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Sharing the written word

Short articles
Authors: Danielle Meloney
Sharing the written word

Think about the last time you finished a real page-turner. What did you do?

If you’re anything like me, you turned to the first person you could find to discuss the story, the characters, and the many twists and turns.

Engaging in discussion about the written word was something that Catherine Oehlman believed would be of benefit to her extension literacy students at St George Christian School in Sydney. Seeking to ‘meet a need’, the educator began an online shared reading space this year, where she and her extension literacy students in Years 3 to 5 post reviews, recommendations and engage in in-depth discussions surrounding their favourite (or least favourite) titles.

The specialist teacher says her purpose for starting the space was to validate the deeper and wider reading choices of the students. 

‘[I also wanted] to provide a space appropriate for sharing opinions,’ she tells Teacher. ‘I don’t expect every student to like every book … I do expect, however, that my students can justify their opinion about a text.

‘I remind students that their opinion is what matters most. Anyone can identify the author and title of the book, and summarising a storyline is a useful skill, but only they can offer their own unique take on the text. As they learn about each others’ preferences for literature, they are also able to make increasingly personal recommendations.’

Oehlman believes this process of critical reflection is an important part of responding to literature, which is part of the Literature strand of the Australian Curriculum: English.

‘As my Year 3 students develop their personal preferences for literature, my Year 4s are learning to share their literary experiences and use appropriate metalanguage about texts, while my Year 5s [learn to] more confidently present a point of view using metalanguage. This all happens simultaneously and authentically in our online shared reading space.'

Students are also given the opportunity to critique their teacher’s work.

‘It’s only fair that if I contribute writing, I should also accept feedback,’ says Oehlman. ‘Giving my students permission to critique my work is another way I prove to them that we are learners together. It also provides a rare opportunity for me to show them what accepting constructive criticism looks like.

'Some students are very intimidated by the whole notion of giving a teacher feedback, so I often ask a leading question in the comments section to get the ball rolling. I might post a poem and then add a comment like, "I'm not sure about the last two lines of my final stanza. Do you think they should be the other way around...?"’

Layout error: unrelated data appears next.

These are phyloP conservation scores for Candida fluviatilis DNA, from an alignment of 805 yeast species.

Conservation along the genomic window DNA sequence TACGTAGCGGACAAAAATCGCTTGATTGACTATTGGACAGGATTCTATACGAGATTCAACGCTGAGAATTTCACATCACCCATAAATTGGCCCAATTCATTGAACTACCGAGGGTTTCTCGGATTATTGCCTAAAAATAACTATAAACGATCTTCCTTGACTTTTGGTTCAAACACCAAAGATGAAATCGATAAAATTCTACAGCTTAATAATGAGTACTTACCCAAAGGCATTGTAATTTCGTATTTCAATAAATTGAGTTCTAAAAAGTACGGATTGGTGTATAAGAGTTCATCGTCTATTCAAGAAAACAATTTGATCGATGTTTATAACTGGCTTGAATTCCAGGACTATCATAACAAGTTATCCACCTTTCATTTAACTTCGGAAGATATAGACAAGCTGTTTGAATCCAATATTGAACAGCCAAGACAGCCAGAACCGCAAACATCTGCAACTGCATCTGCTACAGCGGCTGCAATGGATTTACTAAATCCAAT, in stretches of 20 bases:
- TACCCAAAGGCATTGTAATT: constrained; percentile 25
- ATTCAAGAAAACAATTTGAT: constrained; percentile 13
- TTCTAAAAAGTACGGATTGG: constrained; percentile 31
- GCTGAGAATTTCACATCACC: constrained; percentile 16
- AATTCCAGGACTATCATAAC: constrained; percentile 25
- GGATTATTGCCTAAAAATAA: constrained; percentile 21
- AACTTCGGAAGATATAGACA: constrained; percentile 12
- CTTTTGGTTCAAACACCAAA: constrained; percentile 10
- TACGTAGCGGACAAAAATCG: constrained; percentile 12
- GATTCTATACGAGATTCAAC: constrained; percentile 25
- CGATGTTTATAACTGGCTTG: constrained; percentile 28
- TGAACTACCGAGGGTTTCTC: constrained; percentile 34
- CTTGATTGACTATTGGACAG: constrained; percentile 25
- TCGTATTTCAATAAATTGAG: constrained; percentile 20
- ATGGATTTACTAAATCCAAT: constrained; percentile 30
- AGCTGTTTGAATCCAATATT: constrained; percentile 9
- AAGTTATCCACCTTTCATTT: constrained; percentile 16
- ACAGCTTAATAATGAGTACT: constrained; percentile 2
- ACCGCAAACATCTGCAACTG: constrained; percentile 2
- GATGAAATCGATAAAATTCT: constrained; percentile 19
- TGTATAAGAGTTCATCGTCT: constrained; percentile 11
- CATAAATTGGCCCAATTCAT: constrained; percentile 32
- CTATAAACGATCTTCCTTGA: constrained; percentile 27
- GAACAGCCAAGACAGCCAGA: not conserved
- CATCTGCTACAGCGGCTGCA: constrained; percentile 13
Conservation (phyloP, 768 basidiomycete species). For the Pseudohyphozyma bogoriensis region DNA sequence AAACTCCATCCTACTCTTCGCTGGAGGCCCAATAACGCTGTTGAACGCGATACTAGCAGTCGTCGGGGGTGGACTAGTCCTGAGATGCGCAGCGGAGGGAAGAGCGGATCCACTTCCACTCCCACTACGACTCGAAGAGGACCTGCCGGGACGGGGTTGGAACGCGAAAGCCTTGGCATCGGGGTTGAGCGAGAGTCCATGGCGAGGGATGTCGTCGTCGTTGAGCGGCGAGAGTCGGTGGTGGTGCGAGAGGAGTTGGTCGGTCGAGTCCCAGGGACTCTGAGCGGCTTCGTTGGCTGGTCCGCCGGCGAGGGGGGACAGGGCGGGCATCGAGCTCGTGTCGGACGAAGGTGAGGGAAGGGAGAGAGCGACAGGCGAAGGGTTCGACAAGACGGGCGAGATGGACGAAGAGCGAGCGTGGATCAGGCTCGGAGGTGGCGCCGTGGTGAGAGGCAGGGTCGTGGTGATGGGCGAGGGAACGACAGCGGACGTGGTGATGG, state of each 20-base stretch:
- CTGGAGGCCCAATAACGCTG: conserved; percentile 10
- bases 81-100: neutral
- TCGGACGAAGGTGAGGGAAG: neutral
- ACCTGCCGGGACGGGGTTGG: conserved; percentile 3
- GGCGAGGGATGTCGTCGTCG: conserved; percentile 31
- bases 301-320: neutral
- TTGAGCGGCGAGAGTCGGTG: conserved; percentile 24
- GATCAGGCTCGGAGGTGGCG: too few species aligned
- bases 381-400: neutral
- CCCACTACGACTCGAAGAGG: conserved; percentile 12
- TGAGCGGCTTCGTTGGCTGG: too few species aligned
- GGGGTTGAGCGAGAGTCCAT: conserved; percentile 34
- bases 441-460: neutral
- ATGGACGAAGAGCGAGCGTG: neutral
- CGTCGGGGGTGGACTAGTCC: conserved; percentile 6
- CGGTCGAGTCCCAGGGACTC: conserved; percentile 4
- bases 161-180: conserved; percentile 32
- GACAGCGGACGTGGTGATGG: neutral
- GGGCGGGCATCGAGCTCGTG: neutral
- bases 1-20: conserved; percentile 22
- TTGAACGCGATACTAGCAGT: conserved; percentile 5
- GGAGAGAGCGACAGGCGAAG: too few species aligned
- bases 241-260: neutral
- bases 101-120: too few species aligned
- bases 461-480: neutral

Oehlman says that the online space, set up through the Haiku Learning platform, has resulted in an increased level of student engagement.

‘Prior to establishing our online space, a few keen students would thrust scraps of paper with precious poems scribbled onto them into my hands on the way to class. Now, almost all of my students are writing poetry by choice, in their own time. I can [also] see from the analytics that after a student posts a book review or a piece of writing, they repeatedly visit our online space over the next 48 hours to see if anyone has left a comment on their work.’

The educator feels that the online space has been a practical inclusion to her classroom.

‘[Before the online space] conversations about the novels my students were self-selecting for pleasure were limited, and certainly not documented. Now I can easily measure the quantity of conversations we have about texts, though measuring the quality of these conversations is more challenging.

‘[Plus], as a specialist teacher I see my students once or twice weekly. An online space means [that] opportunities for conversations about reading and writing can continue throughout the week.’

To ensure that the conversations continue throughout the school holidays, Oehlman provides her students with an additional online space. ‘Although some of my students need a break from school work, a few relish the time to read more and write even more!’

Do you have an online space where students can post their work, reviews and recommendations?

As a teacher, do you model how to give constructive feedback?

Do you share your own writing with students?

Margaret 11 August 2015

I love the way that this provides students with the opportunity to express their unique perspective on the books they read. The online dialogue also seems to be encouraging them to broaden their reading experience, which I find challenging for my more reluctant readers. I’m inspired to try this in a regular classroom.

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